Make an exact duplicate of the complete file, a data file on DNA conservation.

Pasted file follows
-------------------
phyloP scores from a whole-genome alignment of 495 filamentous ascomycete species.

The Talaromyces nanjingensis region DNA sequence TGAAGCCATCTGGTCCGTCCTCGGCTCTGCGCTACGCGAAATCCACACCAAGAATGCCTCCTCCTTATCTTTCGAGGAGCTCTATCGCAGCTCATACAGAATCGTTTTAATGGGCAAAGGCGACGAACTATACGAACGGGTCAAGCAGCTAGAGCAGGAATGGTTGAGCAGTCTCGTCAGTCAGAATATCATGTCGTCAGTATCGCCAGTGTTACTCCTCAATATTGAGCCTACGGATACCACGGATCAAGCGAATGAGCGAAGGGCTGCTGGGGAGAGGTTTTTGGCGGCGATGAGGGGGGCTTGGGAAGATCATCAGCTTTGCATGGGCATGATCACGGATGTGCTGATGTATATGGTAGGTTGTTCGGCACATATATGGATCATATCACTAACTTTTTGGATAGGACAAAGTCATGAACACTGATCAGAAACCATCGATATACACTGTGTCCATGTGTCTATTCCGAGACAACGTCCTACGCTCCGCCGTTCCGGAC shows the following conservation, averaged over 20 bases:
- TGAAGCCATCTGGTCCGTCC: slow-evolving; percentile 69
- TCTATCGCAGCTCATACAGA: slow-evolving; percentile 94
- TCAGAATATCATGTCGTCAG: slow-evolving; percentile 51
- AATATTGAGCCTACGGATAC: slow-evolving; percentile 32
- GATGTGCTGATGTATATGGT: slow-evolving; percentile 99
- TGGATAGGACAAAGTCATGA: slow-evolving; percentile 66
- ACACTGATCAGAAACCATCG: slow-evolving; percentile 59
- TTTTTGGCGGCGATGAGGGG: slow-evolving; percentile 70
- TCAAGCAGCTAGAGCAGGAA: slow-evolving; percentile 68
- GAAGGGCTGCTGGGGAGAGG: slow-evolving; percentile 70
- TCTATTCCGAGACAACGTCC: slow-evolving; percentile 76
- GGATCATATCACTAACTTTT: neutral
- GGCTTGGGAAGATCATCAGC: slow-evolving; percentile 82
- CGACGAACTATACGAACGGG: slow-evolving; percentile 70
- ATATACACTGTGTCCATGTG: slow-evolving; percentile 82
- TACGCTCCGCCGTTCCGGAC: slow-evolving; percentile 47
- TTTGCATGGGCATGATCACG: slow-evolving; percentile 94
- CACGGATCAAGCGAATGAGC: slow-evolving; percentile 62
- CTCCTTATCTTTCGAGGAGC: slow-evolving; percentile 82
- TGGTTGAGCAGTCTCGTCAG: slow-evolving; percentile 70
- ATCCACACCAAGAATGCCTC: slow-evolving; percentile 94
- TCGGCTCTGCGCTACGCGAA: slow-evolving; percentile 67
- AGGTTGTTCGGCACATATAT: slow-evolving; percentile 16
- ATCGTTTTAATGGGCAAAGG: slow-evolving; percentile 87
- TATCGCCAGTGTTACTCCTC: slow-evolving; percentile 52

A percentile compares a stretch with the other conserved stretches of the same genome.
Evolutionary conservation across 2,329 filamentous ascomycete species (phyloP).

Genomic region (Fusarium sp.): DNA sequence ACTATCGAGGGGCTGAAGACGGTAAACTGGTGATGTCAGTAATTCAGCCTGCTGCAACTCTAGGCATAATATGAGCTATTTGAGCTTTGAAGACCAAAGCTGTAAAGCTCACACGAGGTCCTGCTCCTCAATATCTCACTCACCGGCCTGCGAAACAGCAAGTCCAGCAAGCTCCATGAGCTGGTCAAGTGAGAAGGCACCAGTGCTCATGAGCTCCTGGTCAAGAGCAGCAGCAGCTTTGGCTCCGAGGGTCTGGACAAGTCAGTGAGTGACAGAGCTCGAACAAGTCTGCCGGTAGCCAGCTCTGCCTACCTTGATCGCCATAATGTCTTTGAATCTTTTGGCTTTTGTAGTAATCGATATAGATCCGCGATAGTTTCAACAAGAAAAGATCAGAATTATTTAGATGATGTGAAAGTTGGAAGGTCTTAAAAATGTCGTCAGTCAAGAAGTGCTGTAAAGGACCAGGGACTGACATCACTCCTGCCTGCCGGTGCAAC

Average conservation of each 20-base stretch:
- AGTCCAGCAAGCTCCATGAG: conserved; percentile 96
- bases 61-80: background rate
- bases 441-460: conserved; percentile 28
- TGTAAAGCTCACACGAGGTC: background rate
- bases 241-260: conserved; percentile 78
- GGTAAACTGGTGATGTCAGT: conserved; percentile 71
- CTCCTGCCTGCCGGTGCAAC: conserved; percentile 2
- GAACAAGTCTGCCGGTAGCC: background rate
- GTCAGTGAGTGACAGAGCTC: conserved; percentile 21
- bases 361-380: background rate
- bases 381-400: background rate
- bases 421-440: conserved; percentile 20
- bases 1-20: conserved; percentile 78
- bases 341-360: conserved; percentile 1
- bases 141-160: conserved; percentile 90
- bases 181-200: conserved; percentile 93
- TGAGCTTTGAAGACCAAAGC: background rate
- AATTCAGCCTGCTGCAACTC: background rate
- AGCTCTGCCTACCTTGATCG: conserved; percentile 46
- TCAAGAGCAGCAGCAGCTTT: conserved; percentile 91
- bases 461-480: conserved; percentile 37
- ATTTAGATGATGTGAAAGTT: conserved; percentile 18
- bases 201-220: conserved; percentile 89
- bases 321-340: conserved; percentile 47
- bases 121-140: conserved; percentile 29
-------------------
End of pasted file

phyloP scores from a whole-genome alignment of 495 filamentous ascomycete species.

The Talaromyces nanjingensis region DNA sequence TGAAGCCATCTGGTCCGTCCTCGGCTCTGCGCTACGCGAAATCCACACCAAGAATGCCTCCTCCTTATCTTTCGAGGAGCTCTATCGCAGCTCATACAGAATCGTTTTAATGGGCAAAGGCGACGAACTATACGAACGGGTCAAGCAGCTAGAGCAGGAATGGTTGAGCAGTCTCGTCAGTCAGAATATCATGTCGTCAGTATCGCCAGTGTTACTCCTCAATATTGAGCCTACGGATACCACGGATCAAGCGAATGAGCGAAGGGCTGCTGGGGAGAGGTTTTTGGCGGCGATGAGGGGGGCTTGGGAAGATCATCAGCTTTGCATGGGCATGATCACGGATGTGCTGATGTATATGGTAGGTTGTTCGGCACATATATGGATCATATCACTAACTTTTTGGATAGGACAAAGTCATGAACACTGATCAGAAACCATCGATATACACTGTGTCCATGTGTCTATTCCGAGACAACGTCCTACGCTCCGCCGTTCCGGAC shows the following conservation, averaged over 20 bases:
- TGAAGCCATCTGGTCCGTCC: slow-evolving; percentile 69
- TCTATCGCAGCTCATACAGA: slow-evolving; percentile 94
- TCAGAATATCATGTCGTCAG: slow-evolving; percentile 51
- AATATTGAGCCTACGGATAC: slow-evolving; percentile 32
- GATGTGCTGATGTATATGGT: slow-evolving; percentile 99
- TGGATAGGACAAAGTCATGA: slow-evolving; percentile 66
- ACACTGATCAGAAACCATCG: slow-evolving; percentile 59
- TTTTTGGCGGCGATGAGGGG: slow-evolving; percentile 70
- TCAAGCAGCTAGAGCAGGAA: slow-evolving; percentile 68
- GAAGGGCTGCTGGGGAGAGG: slow-evolving; percentile 70
- TCTATTCCGAGACAACGTCC: slow-evolving; percentile 76
- GGATCATATCACTAACTTTT: neutral
- GGCTTGGGAAGATCATCAGC: slow-evolving; percentile 82
- CGACGAACTATACGAACGGG: slow-evolving; percentile 70
- ATATACACTGTGTCCATGTG: slow-evolving; percentile 82
- TACGCTCCGCCGTTCCGGAC: slow-evolving; percentile 47
- TTTGCATGGGCATGATCACG: slow-evolving; percentile 94
- CACGGATCAAGCGAATGAGC: slow-evolving; percentile 62
- CTCCTTATCTTTCGAGGAGC: slow-evolving; percentile 82
- TGGTTGAGCAGTCTCGTCAG: slow-evolving; percentile 70
- ATCCACACCAAGAATGCCTC: slow-evolving; percentile 94
- TCGGCTCTGCGCTACGCGAA: slow-evolving; percentile 67
- AGGTTGTTCGGCACATATAT: slow-evolving; percentile 16
- ATCGTTTTAATGGGCAAAGG: slow-evolving; percentile 87
- TATCGCCAGTGTTACTCCTC: slow-evolving; percentile 52

A percentile compares a stretch with the other conserved stretches of the same genome.
Evolutionary conservation across 2,329 filamentous ascomycete species (phyloP).

Genomic region (Fusarium sp.): DNA sequence ACTATCGAGGGGCTGAAGACGGTAAACTGGTGATGTCAGTAATTCAGCCTGCTGCAACTCTAGGCATAATATGAGCTATTTGAGCTTTGAAGACCAAAGCTGTAAAGCTCACACGAGGTCCTGCTCCTCAATATCTCACTCACCGGCCTGCGAAACAGCAAGTCCAGCAAGCTCCATGAGCTGGTCAAGTGAGAAGGCACCAGTGCTCATGAGCTCCTGGTCAAGAGCAGCAGCAGCTTTGGCTCCGAGGGTCTGGACAAGTCAGTGAGTGACAGAGCTCGAACAAGTCTGCCGGTAGCCAGCTCTGCCTACCTTGATCGCCATAATGTCTTTGAATCTTTTGGCTTTTGTAGTAATCGATATAGATCCGCGATAGTTTCAACAAGAAAAGATCAGAATTATTTAGATGATGTGAAAGTTGGAAGGTCTTAAAAATGTCGTCAGTCAAGAAGTGCTGTAAAGGACCAGGGACTGACATCACTCCTGCCTGCCGGTGCAAC

Average conservation of each 20-base stretch:
- AGTCCAGCAAGCTCCATGAG: conserved; percentile 96
- bases 61-80: background rate
- bases 441-460: conserved; percentile 28
- TGTAAAGCTCACACGAGGTC: background rate
- bases 241-260: conserved; percentile 78
- GGTAAACTGGTGATGTCAGT: conserved; percentile 71
- CTCCTGCCTGCCGGTGCAAC: conserved; percentile 2
- GAACAAGTCTGCCGGTAGCC: background rate
- GTCAGTGAGTGACAGAGCTC: conserved; percentile 21
- bases 361-380: background rate
- bases 381-400: background rate
- bases 421-440: conserved; percentile 20
- bases 1-20: conserved; percentile 78
- bases 341-360: conserved; percentile 1
- bases 141-160: conserved; percentile 90
- bases 181-200: conserved; percentile 93
- TGAGCTTTGAAGACCAAAGC: background rate
- AATTCAGCCTGCTGCAACTC: background rate
- AGCTCTGCCTACCTTGATCG: conserved; percentile 46
- TCAAGAGCAGCAGCAGCTTT: conserved; percentile 91
- bases 461-480: conserved; percentile 37
- ATTTAGATGATGTGAAAGTT: conserved; percentile 18
- bases 201-220: conserved; percentile 89
- bases 321-340: conserved; percentile 47
- bases 121-140: conserved; percentile 29